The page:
N Touch
Thursday 19 July 2018
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Opinion

Detective dad’s example

WE EXPRESS condolences to the family and loved ones of Daniel Cooper, yet another victim of murder, and call on the authorities to solve this killing as well as the many instances of crime that continue to plague our nation. But we also take the opportunity to highlight the example set by Kenneth Cooper, Daniel’s father, and to urge citizens to emulate this father’s actions.

According to our report, Kenneth Cooper played an instrumental role in the apprehension of one of the suspects in his son’s murder. On Tuesday night, Cooper spotted one of the men. When he saw the man, instead of taking matters into his own hands, he contacted the police. Within minutes the suspect was detained.

The matter is still subject to investigation and it is for the authorities to unravel the facts and determine if there is sufficient evidence to trigger criminal proceedings. However, the fact that Cooper, at considerable risk to his own safety, played a role in apprehension of the suspect must be lauded.

To be clear, we are not condoning any actions which amount to vigilante justice. Law enforcement and interdiction are matters best left to those trained to handle them. These matters should also be left to those who are clothed with the explicit authority to act.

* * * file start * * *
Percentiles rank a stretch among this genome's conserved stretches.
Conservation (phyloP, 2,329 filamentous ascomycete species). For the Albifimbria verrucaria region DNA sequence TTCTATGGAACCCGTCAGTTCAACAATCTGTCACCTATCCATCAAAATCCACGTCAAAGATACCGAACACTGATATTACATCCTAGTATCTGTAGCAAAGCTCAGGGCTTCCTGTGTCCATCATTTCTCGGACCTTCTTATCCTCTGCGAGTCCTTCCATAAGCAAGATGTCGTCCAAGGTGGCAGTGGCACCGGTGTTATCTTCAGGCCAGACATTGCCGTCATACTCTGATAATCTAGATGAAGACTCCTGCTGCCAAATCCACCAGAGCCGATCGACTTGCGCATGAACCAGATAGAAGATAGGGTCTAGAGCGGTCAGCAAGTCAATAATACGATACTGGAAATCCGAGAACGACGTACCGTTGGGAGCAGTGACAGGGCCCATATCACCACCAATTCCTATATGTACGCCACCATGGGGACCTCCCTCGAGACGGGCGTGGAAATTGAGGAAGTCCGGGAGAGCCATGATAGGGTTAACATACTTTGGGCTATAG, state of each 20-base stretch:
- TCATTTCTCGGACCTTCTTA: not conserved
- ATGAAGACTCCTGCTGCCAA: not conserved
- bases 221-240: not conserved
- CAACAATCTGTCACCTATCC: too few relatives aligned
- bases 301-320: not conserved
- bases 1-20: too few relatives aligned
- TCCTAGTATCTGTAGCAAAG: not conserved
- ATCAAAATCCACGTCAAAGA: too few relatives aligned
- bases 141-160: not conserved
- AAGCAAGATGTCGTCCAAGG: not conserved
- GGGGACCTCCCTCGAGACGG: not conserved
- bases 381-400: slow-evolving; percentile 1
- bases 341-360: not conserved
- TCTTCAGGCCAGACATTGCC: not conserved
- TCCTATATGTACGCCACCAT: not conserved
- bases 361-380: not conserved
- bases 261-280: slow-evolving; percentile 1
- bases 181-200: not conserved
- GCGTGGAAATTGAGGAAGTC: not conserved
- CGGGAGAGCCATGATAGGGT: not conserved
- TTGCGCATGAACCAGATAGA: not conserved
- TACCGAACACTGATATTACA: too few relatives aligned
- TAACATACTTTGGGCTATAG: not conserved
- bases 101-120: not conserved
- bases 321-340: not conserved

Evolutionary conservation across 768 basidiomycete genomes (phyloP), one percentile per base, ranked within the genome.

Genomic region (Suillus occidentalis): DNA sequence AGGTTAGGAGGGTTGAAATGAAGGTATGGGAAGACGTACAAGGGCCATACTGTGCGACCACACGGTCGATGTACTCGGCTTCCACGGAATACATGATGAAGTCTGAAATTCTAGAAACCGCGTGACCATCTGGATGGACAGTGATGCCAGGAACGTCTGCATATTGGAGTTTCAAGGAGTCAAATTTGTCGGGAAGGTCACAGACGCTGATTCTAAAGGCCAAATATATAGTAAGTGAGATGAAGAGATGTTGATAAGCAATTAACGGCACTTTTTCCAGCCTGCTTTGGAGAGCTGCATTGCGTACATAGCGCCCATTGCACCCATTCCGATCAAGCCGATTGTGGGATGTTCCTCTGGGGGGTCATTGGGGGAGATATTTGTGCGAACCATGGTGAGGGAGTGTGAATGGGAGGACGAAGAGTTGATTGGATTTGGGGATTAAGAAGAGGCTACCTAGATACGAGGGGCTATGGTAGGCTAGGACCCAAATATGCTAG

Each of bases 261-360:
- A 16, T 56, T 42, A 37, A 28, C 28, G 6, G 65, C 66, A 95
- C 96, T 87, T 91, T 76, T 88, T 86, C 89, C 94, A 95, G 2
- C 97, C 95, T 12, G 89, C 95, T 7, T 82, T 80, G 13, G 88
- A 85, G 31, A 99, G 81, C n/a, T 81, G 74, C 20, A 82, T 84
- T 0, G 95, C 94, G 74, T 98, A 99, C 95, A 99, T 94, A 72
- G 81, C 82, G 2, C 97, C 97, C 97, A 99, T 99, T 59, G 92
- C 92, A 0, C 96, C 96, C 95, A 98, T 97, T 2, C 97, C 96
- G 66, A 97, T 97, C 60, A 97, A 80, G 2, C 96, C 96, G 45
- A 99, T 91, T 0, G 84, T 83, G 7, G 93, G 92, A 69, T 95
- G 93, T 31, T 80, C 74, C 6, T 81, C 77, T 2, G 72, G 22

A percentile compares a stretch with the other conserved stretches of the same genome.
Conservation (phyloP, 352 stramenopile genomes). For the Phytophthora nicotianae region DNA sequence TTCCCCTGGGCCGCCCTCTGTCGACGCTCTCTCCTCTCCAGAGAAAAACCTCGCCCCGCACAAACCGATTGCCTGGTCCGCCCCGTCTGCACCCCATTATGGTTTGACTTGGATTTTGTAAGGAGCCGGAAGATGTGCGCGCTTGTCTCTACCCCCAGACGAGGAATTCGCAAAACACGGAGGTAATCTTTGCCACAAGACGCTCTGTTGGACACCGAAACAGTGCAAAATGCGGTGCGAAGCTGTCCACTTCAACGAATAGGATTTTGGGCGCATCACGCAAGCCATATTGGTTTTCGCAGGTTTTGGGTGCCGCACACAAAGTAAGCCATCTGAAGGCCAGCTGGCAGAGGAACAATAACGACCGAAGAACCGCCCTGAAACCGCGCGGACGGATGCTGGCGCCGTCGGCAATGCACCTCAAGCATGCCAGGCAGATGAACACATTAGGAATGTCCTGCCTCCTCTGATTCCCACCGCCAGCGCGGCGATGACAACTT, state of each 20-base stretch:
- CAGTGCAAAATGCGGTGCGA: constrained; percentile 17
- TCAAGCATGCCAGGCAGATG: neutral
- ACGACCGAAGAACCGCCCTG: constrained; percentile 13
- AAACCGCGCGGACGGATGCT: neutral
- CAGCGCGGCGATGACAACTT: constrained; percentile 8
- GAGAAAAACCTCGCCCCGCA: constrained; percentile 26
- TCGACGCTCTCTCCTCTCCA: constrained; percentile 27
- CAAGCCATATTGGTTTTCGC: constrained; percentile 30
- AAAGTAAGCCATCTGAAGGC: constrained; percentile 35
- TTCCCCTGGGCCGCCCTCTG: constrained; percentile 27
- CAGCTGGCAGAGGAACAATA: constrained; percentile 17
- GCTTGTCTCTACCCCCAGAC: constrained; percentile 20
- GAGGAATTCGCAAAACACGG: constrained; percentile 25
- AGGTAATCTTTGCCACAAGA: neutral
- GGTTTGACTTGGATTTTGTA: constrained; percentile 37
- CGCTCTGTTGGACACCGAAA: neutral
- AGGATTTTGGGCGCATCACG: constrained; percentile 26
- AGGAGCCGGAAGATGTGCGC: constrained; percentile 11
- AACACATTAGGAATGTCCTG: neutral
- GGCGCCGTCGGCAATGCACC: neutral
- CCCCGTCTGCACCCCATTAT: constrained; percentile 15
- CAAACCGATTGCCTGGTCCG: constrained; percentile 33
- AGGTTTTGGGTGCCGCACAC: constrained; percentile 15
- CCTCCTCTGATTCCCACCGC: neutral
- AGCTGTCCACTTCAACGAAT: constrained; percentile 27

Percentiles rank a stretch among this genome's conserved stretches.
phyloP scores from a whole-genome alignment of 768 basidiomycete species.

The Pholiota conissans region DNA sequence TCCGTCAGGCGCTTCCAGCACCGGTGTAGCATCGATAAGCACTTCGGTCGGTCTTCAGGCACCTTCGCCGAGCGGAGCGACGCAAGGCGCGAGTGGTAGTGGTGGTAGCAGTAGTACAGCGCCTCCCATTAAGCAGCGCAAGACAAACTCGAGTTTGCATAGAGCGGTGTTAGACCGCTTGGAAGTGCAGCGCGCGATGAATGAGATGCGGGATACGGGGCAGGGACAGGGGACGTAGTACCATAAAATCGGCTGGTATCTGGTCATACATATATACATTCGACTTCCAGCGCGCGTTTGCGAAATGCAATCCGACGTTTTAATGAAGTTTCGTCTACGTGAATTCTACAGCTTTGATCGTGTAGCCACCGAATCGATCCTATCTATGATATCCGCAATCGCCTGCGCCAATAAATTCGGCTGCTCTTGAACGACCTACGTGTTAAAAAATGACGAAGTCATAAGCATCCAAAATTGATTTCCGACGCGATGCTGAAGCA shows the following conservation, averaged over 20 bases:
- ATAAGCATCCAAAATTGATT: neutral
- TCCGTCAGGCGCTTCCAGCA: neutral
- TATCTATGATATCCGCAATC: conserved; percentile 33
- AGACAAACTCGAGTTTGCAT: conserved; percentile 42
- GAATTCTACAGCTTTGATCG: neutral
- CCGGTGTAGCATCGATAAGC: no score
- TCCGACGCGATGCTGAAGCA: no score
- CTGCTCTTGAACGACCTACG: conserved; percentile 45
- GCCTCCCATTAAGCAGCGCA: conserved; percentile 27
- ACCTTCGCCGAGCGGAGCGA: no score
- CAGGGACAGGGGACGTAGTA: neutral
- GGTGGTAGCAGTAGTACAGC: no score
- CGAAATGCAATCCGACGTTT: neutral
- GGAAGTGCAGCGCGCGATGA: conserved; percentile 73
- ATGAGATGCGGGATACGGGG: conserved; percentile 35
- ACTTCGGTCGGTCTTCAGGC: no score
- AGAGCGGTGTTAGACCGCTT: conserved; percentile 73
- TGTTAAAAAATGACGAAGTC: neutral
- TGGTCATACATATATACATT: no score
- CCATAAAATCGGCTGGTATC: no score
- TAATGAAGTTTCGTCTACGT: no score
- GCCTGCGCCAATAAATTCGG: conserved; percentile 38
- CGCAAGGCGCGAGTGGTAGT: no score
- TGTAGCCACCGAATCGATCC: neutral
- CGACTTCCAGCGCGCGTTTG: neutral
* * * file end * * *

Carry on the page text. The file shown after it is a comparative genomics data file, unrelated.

In this instance, however, Cooper’s conduct appears to have fallen squarely within his rights. He however took the proper decision to call in the police at a crucial moment. Had he confronted the suspect, it is possible Cooper could have been endangered, as well as the general public.

Increasingly, there is suggestion that some are willing to take matters into their own hands when it comes to the response to crime. Low levels of confidence in the police, questions about the efficacy of police watchdog bodies, as well as the increased brazenness of criminals have meant citizens now face dismal prospects when crime enters their lives.

Reports in relation to a recent high-profile kidnapping, suggesting the family of the victim paid the kidnappers who had made a ransom demand, demonstrate the degree of desperation which crime victims sometimes face. Given a choice between negotiating with criminals and trusting the police, citizens chose the former. This needs to change.

Cooper’s faith in the police is an example of what should happen. But it also highlights the need for the police to have the resources necessary to work on cases in a focused way, without multiple cooks in the kitchen.

It is hoped Cooper’s actions have contributed positively to solving his son’s murder. The police must now pick up the baton passed to them and take the case over the finish line and into court.

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